Affirmative Action and Hosea Martin
Hosea Martin's article on affirmative action aims to defend the practice of hiring
people not just on their qualifications but by their race as well. He does so by using his
own experience in the work place along with some personal, unsupported opinions of his
own regarding hiring practices and education. Martin also attempts to defend affirmative
action programs as being fair and non-discriminatory by emphasizing that "every single
one of us...had been hired for reasons beyond our being able to do our jobs." (Martin qtd.
in Hicks, 219).
Martin begins by trying to explain how no one is actually hired on their
qualifications in this "meritocracy". Everyone has an unfair advantage in some way. This
is his own personal opinion on how and why certain people are hired. His mediocre
attempt to justify the hiring of a person of race over that of a truly qualified person is
based on his perception that "just about everybody...got special consideration for one
reason or another"(220). He also makes reference to the "right" schools. If the "right"
school means picking a white-Anglo Harvard graduate with a Ph. D. over an African-
American University of Florida graduate holding the same degree then the distinction
between the two candidates is obvious. People who want to succeed at the highest levels
in our society work hard their entire lives to get into the "right"schools. This gives them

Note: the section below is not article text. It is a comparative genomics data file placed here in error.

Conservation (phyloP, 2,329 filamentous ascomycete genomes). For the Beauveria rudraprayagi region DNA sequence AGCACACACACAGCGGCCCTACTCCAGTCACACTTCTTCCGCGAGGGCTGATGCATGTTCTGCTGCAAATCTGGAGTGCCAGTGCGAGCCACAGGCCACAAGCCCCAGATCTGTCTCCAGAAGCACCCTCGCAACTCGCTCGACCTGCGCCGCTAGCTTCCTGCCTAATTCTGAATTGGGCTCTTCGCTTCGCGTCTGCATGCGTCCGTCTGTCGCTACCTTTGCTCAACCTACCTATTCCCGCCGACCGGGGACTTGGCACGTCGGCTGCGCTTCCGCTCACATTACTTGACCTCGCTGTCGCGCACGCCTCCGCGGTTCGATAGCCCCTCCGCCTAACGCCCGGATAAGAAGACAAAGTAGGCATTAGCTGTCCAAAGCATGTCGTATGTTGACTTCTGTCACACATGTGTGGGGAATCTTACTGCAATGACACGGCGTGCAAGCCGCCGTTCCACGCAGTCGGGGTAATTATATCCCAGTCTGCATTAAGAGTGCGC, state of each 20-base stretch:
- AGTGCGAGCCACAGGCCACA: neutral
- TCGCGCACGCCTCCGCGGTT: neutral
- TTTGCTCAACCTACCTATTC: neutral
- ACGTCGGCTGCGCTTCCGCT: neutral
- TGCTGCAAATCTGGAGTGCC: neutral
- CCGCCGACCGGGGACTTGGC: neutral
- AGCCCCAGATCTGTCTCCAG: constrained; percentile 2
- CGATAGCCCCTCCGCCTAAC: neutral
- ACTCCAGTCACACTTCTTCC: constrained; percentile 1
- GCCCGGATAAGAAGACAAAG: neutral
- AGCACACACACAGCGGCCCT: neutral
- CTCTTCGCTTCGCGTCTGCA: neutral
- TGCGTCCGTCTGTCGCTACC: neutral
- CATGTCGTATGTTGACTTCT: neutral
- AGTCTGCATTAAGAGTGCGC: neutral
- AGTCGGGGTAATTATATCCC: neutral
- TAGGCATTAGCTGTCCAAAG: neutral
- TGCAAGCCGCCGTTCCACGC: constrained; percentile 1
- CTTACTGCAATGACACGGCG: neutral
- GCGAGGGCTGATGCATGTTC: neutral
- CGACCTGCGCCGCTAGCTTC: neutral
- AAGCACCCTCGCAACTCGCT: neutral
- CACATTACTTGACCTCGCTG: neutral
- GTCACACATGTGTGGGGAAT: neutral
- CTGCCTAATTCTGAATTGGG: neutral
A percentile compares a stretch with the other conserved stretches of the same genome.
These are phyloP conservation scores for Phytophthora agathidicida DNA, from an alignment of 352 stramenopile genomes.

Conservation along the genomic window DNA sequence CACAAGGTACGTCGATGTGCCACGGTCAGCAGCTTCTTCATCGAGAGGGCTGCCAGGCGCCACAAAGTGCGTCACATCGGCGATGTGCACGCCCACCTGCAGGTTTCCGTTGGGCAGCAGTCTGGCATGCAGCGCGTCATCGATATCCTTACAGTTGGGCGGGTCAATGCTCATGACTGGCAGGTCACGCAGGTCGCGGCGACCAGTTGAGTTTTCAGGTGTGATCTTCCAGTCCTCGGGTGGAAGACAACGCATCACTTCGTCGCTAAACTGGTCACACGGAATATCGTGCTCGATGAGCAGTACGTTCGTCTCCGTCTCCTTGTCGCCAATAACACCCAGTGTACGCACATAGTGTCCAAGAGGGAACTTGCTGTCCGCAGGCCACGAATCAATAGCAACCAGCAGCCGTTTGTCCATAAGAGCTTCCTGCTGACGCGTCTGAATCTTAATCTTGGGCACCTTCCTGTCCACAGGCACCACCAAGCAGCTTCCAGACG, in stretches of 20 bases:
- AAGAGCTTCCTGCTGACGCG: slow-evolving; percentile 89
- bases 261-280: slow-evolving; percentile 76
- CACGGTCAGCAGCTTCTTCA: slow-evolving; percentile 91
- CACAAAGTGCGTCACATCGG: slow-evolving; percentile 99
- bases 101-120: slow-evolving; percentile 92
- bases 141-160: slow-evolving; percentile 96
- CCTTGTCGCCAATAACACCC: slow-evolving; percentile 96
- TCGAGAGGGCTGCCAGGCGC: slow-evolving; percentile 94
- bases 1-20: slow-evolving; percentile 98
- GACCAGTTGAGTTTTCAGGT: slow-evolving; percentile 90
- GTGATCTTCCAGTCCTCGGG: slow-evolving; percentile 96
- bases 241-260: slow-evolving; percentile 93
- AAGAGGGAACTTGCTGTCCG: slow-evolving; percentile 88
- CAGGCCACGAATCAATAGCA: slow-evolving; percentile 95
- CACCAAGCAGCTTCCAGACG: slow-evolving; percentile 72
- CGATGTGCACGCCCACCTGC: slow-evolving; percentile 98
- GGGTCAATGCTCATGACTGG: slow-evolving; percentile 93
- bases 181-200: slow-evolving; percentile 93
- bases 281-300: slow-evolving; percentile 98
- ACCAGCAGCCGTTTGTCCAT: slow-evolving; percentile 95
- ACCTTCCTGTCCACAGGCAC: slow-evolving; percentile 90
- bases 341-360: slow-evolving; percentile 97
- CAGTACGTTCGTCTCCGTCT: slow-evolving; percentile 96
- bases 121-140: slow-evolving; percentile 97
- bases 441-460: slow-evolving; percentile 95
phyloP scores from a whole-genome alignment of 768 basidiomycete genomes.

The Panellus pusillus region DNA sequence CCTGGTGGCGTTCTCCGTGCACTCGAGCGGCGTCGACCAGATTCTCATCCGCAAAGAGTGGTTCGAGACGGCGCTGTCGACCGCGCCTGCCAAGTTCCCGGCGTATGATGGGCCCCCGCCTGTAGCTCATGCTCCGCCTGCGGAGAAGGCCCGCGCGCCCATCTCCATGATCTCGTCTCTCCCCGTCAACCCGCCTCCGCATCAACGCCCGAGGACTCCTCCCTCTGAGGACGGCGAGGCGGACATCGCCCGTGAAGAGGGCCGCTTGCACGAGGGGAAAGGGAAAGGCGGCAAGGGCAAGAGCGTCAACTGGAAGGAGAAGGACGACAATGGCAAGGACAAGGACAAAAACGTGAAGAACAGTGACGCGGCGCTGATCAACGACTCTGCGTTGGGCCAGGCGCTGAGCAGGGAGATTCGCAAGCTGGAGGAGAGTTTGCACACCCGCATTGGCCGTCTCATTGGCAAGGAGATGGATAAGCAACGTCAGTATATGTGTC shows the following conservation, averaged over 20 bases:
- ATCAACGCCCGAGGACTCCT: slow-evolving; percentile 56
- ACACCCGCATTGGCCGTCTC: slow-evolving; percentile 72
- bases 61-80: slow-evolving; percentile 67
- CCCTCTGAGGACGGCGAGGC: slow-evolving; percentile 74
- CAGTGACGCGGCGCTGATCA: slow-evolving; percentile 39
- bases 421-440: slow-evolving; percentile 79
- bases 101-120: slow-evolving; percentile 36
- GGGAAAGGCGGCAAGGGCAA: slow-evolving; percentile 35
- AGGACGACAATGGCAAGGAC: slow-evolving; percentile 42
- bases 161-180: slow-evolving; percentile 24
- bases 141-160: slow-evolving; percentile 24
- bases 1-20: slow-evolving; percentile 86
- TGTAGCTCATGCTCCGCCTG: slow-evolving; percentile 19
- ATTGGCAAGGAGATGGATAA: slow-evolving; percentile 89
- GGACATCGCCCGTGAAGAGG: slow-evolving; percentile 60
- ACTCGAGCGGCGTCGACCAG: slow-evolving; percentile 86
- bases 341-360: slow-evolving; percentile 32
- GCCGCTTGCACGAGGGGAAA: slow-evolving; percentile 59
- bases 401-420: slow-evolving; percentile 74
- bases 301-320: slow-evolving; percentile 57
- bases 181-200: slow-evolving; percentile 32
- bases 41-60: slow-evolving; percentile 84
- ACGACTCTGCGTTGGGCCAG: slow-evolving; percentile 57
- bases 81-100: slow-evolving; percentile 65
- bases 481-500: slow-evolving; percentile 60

an advantage over others not because of the color of their skin, but because they have
shown the willingness and aptitude to get ahead. They have already proven their worth.
Martin uses, as a means to support his argument of unfair advantages...
... middle of paper ...
... jobs away from whites". This may be true of the work place but Bakke v. Regents
of the University of California (1978) proves that reverse discrimination does exist in our
education system. Bakke, a white man, was denied admission to medical school despite
the fact that his grades and test scores "were significantly higher than those of several
minority students who were admitted."(Newton qtd. in Hicks 222). Accepting unqualified
students to a medical school is not as Martin says "[a] tremendous benefit to
society"(220). After using affirmative action to his own benefit, Martin presupposes to
write an "educated" and "insightful" article by using not fact but conjecture to prove his
ill-researched and unsupported argument in favor of the continuing use of affirmative
action programs in the work place and then again in education.